Hartman and Zaiger have gotten to know Vera well.
“Vera’s a really sweet, calm young lady with a lot of potential,” she says. “The thing I like about her is when she sits and smiles at you, she makes you feel good and makes the room feel good. She’s a calm presence. She’s very cool.”
Zaiger says she sees both Vera’s affection for her parents and her desire to remain independent while she’s at Midwest.
“She has such a passion for her parents,” Zaiger says.
However, she adds, “She also can tell you with her eyes that when they come to visit here, she doesn’t want them here. This is her space.”
Protecting their child…
Zaiger says the transition from home to group home is often difficult for families, especially for parents from the Keenans’ generation who fought an uphill battle to care for their children on their own.
The prevailing wisdom when Vera was born was to place severely disabled children in institutions, and those who bucked the system had to develop an extraordinary resolve to hold to their decision. Criticism might come not only from physicians but educators, neighbors and even friends and family members.
“What you find, is (the parents) are very, very protective, which is why they’re in their 70s and still taking care of their children.”
Zaiger predicts, though, that Vera will adapt well to the change. She says Vera’s already been through a lot, and her upbeat disposition has helped greatly.
“Vera’s got another challenge to face in her life, and she’s going to do just fine.”
The Keenans had strict requirements for Vera’s new home: it had to feel like a home, and have transportation to Midwest, residents similar to Vera and staff that truly cares.
The parents know Vera would enjoy being in a house full of people, but they are undoubtedly and unceasingly protective of Vera. Still, they know there’s no getting around the fact a time is coming when they can’t take care of Vera.
“We want to have a say in where she’s going to be,” Dennis says. “Our main goal is to keep her happy and healthy.”
Jeanne adds, “It is definitely time she find a home before something happens to both of us.”
When Vera moves out next month, Jeanne says it will leave a “great sadness.”
After 50 years with Vera sleeping in the next room almost every night, Jeanne will soon have to travel to see her.
“It’s going to be hard for me,” she says. “Things have been happening fast — too fast, really.”
Reprinted with Permission from South-West Review. Original article can be found here.
About Kaitlyn Roby
The Statistics in the USA on Caring for Someone…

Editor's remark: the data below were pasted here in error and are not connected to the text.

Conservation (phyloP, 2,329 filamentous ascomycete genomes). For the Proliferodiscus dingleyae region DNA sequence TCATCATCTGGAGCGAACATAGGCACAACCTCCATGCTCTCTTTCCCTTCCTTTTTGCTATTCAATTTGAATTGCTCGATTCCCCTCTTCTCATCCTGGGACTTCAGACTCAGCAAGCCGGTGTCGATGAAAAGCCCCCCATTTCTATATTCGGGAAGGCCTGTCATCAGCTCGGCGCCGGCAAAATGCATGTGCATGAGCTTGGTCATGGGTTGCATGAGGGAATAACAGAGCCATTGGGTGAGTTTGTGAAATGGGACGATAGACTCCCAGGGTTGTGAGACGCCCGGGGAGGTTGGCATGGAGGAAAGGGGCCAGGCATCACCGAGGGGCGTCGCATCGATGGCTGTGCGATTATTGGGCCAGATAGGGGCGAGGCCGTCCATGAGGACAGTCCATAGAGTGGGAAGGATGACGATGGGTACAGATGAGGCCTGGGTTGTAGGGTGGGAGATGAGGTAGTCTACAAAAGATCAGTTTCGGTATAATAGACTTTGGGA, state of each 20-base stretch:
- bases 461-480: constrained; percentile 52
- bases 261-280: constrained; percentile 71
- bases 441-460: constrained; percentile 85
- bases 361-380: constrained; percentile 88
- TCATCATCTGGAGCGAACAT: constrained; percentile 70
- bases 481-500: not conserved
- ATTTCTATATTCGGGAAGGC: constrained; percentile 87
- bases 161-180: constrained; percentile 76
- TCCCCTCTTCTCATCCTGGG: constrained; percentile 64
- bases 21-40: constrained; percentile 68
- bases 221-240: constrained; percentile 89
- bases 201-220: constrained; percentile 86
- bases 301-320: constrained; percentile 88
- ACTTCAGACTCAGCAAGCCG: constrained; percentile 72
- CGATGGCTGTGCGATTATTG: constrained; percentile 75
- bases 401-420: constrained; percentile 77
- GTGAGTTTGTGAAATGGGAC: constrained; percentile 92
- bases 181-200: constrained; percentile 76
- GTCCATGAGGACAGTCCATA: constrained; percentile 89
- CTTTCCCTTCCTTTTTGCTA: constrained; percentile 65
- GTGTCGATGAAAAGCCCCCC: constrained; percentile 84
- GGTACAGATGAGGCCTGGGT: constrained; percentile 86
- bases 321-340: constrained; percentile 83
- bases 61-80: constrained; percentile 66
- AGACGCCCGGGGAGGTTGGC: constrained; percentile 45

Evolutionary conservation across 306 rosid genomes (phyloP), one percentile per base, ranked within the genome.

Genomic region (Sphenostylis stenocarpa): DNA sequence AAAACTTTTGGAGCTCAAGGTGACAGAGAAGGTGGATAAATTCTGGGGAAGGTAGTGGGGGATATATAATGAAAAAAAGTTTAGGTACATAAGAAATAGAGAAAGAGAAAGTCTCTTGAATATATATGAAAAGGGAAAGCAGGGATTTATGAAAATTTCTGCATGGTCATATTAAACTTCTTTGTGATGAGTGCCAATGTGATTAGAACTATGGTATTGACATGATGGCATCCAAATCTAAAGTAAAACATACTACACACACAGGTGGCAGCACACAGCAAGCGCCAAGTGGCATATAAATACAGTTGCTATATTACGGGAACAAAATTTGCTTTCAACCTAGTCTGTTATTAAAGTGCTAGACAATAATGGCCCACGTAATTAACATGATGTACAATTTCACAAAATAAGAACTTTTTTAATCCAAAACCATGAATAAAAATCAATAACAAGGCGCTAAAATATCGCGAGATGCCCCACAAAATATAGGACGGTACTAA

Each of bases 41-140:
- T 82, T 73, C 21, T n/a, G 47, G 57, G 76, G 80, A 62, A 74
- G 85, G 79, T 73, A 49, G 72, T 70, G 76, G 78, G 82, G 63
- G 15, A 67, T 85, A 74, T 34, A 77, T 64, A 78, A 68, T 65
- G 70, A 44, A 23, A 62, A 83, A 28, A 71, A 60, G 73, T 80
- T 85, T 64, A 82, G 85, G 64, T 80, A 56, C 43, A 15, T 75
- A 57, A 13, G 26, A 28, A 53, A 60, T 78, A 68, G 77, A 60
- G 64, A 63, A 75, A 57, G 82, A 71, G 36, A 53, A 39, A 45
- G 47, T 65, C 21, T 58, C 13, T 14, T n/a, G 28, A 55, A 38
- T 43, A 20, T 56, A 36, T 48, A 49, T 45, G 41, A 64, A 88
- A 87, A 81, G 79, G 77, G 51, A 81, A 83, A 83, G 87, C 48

Jeanne and Dennis Keenan are far from alone in having to decide whether they can continue to care for an adult disabled child as they age.
The National Alliance of Caregiving’s 2009 report marks the first time it asked specifically about people caring for adults; it’s currently conducting research for its 2015 report. Of the estimated 11 million people in the U.S. providing care for a child or other dependent over age 18, the Alliance found:
- 35 percent are male and 65 are female
- 59 percent are married
- 35 percent are caregiving alone, whether they’re never-married, divorced or widowed
- 38 percent are age 50-64
- 10 percent are age 65-74
- 4 percent are age 75 or older.
The majority of adult children being cared for are reported to have mainly long-term physical disabilities — 71 percent of the time — with sometimes overlapping mental health or mental disability issues. Developmental delay or learning disability was cited for 13 percent of the adults being cared for and mental health or behavioral issues for another 41 percent.
Although the Alliance found those caring for a disabled child under 18 reported more hours of care, more stress and more physical problems than those caring for adults, more than half of those caring for adults reported suffering physical strain. Of caregivers for adults, 16 percent say they themselves are in fair to poor health, with 16 percent also saying the care-giving has worsened their health.
People who care for adults also report the care-giving is a financial hardship at a rate of 46 percent. And, according to research compiled at caregiver.org, family members are still the primary caregivers for adults with developmental disabilities. About three out of four adults with developmental disabilities live at home, and one of those four is being cared for by someone over age 60. The average age of the adult receiving care is 38.
The question of how to provide for adults whose parents have cared for them for decades will loom larger as the baby boomers age. As one study summary points out, “One age-related concern is providing support to the family caregivers who themselves are experiencing diminished capacity.”
Reprinted with Permission from South-West Review. Original article can be found here.